Leadership Lesson: Can you be a great leader and great manager at the same time?
By Tom Zender
Sep 30, 2021
“Leaders are people who do the right thing; managers are people who do things right.” – Warren Bennis, American professor, author
It depends upon the situation. In a startup and small organization, the leader will likely need to be a manager, too. But in the larger organization, the leader will need to give overall management responsibility to a chief operating officer.
Most of all, it is critical to understand the primary roles of leaders and managers. They are not the same.
Contrasting leader and manager roles
Here are some primary distinctions for leaders and managers. These are generalized views and they sometimes cross over between the two:
- Leaders lead people. Managers manage processes.
- Leaders create and communicate the vision. Managers implement the vision.
- Leaders take the first step. Managers take the next step.
- Leaders ask “why” and “what.” Managers ask “how” and “when.”
- Leaders align people. Managers organize people.
- Leaders motivate and inspire. Managers administrate and direct.
- Leaders mentor, teach and pull the team. Managers coach, show, and push the team.
- Leaders challenge the status quo. Managers work with the status quo.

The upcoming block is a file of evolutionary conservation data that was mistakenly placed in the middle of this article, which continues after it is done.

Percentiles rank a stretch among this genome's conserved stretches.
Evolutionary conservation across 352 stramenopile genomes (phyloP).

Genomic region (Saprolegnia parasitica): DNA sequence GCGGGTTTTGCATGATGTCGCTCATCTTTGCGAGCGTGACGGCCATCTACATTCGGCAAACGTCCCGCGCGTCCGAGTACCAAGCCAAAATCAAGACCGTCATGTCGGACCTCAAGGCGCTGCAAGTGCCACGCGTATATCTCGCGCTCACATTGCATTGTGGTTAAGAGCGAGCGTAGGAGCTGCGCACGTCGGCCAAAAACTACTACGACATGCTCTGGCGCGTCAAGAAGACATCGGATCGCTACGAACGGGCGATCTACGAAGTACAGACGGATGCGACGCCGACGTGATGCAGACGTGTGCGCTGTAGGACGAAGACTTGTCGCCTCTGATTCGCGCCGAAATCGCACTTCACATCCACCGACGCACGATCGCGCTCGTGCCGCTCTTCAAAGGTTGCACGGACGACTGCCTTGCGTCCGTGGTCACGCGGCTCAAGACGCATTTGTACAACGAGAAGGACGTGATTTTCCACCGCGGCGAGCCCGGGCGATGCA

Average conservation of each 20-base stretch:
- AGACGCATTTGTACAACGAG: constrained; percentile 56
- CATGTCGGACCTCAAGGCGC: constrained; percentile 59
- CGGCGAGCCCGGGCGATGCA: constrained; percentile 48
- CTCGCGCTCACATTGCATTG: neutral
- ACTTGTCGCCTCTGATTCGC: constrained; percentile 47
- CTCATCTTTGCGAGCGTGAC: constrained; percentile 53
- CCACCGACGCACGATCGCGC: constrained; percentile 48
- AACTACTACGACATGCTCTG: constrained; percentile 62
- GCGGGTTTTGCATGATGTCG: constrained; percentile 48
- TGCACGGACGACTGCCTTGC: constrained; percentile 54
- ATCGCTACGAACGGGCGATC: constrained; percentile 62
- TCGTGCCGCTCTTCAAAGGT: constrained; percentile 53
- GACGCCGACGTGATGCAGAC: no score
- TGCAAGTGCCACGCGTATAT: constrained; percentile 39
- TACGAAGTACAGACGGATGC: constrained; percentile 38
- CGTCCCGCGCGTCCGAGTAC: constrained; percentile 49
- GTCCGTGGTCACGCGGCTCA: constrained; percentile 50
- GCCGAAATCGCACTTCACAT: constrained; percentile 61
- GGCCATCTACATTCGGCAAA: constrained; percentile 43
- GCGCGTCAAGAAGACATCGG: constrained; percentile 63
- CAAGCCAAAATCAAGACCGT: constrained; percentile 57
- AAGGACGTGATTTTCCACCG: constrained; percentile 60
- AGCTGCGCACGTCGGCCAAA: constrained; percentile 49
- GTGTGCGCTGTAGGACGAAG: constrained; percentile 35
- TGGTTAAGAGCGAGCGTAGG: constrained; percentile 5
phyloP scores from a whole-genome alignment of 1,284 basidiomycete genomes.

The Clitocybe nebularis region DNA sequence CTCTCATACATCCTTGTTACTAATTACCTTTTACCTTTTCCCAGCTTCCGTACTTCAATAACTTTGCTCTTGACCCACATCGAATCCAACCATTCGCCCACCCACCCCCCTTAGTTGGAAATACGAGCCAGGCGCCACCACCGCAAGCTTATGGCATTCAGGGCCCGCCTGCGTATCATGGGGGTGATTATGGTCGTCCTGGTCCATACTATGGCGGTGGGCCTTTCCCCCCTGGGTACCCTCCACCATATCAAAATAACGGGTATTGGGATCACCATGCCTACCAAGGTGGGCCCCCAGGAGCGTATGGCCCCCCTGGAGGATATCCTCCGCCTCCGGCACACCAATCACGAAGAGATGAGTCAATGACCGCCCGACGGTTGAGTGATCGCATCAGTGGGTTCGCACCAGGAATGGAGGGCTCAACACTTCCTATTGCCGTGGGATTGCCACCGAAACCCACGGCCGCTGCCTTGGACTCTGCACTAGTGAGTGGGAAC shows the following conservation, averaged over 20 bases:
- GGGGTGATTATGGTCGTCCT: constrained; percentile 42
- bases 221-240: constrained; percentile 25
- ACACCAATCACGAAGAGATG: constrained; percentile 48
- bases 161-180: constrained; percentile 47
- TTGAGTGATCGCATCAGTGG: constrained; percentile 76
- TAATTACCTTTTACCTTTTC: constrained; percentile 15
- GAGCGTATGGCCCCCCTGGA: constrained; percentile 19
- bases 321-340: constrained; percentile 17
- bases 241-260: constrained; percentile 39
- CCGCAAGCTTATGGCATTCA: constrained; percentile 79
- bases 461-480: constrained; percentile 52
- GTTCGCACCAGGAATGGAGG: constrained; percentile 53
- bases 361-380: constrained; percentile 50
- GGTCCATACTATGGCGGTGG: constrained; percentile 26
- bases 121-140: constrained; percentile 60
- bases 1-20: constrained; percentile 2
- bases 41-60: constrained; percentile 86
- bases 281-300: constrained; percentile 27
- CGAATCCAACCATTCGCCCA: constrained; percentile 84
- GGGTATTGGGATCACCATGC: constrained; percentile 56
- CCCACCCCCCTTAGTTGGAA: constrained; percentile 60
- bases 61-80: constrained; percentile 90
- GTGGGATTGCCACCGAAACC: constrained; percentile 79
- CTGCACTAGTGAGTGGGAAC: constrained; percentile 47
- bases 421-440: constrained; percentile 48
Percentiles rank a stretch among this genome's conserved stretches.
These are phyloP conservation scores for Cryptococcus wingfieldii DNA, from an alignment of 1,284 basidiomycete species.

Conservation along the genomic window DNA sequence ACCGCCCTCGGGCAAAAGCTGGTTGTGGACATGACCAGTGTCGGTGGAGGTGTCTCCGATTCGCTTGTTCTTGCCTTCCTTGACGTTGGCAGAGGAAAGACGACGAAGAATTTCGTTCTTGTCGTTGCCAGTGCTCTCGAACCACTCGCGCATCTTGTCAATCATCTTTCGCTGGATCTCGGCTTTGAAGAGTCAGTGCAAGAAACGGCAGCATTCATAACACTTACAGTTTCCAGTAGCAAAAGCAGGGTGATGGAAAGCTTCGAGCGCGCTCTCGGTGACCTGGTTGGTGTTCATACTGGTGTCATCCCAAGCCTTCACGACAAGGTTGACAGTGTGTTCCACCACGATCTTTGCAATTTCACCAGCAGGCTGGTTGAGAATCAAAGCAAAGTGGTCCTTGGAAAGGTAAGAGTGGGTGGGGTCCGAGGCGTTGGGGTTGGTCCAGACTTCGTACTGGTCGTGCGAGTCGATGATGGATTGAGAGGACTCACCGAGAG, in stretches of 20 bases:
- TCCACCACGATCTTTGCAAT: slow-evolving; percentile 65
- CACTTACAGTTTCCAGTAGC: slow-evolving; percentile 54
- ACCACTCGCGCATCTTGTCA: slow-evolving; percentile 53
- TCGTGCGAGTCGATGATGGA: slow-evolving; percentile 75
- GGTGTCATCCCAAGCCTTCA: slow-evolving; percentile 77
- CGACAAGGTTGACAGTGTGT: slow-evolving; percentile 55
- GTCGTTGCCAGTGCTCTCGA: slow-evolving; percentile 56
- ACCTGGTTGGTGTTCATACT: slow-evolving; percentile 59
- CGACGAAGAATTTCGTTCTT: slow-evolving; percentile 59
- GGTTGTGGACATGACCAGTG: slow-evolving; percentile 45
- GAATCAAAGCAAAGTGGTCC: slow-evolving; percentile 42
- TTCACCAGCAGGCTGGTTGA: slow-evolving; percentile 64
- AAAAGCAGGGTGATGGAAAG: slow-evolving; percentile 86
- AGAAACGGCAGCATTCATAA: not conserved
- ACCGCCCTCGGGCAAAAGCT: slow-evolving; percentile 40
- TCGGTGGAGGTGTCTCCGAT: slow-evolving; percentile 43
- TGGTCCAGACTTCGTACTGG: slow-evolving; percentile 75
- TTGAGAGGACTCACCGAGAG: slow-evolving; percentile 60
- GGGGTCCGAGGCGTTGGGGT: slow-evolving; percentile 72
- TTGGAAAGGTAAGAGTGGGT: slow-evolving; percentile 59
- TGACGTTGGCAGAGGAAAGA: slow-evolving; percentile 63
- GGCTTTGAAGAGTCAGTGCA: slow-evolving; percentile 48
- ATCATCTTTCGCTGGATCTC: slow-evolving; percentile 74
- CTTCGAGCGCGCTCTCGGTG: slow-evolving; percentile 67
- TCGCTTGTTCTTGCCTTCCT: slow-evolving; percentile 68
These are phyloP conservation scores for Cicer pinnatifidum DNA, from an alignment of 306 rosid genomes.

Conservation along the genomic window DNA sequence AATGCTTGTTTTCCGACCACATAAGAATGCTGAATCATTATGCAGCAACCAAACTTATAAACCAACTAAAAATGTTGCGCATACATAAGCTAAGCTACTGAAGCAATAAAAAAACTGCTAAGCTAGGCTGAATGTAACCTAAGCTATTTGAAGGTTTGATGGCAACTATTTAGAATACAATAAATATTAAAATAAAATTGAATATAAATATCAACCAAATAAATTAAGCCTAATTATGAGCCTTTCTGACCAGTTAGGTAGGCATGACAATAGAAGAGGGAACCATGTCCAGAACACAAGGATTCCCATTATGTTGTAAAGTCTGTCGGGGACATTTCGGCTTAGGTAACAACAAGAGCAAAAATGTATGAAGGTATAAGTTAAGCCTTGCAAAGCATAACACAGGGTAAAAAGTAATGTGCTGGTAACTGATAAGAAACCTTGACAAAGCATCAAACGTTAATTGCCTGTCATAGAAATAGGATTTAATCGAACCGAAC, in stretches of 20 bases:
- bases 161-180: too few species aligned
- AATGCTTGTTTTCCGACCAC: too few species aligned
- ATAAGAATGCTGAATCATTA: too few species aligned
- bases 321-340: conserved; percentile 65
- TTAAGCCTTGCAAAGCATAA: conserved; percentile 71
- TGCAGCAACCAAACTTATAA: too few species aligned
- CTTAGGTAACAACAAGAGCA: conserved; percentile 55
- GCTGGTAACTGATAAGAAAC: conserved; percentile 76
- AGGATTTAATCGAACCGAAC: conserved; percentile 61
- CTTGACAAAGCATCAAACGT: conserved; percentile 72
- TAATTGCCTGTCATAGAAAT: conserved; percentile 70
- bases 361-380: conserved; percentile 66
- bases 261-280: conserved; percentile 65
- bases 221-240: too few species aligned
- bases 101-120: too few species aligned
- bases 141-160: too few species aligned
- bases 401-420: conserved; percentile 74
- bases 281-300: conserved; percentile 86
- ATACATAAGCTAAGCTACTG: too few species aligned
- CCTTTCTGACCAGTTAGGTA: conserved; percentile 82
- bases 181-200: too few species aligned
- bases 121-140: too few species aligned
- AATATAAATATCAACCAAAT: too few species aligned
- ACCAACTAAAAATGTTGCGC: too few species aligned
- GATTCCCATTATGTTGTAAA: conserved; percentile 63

- Leaders unleash potential. Managers coordinate resources.
This does not mean that leaders are more important than
Differences and similarities
The contrasts do not mean that leaders and managers cannot share characteristics and behaviors – in different measures. There can be leaders at every level of the organization, not just the CEO. Individual employees in a company can be excellent leaders. A CEO might be a great leader, but not a strong manager.
The truth is that we need both great leaders and great
managers. This does not mean at all that managers have lesser values than leaders. And, there are leaders at every level of an organization. Including individual employees. We need both leaders and managers.
Those who are both
Some great visionary leaders also dig deep into details – their industry and organization – so that they could dream and lead, and manage the minutia. Harvard Business Review noted several of them: Francis Ford Coppola (film), Steve Jobs (Apple), Ann Mulcahy (Xerox). The former leader of Medtronic, Bill George, spent 75% of his time during the first nine months in his job watching surgeons put Medtronic devices in their patients – and he talked with doctors, nurses, patient family members, and hospital executives to learn in-depth the details of his industry and customers. This was management work in addition to his leadership role.
The bottom line
There are leaders, there are managers, and sometimes they are the same person. Learn the characteristics and behaviors of each. Then, strive to be both.
Tom Zender is a Phoenix business coach and CEO mentor
This content was originally published on bizjournals.com on 9/30/21.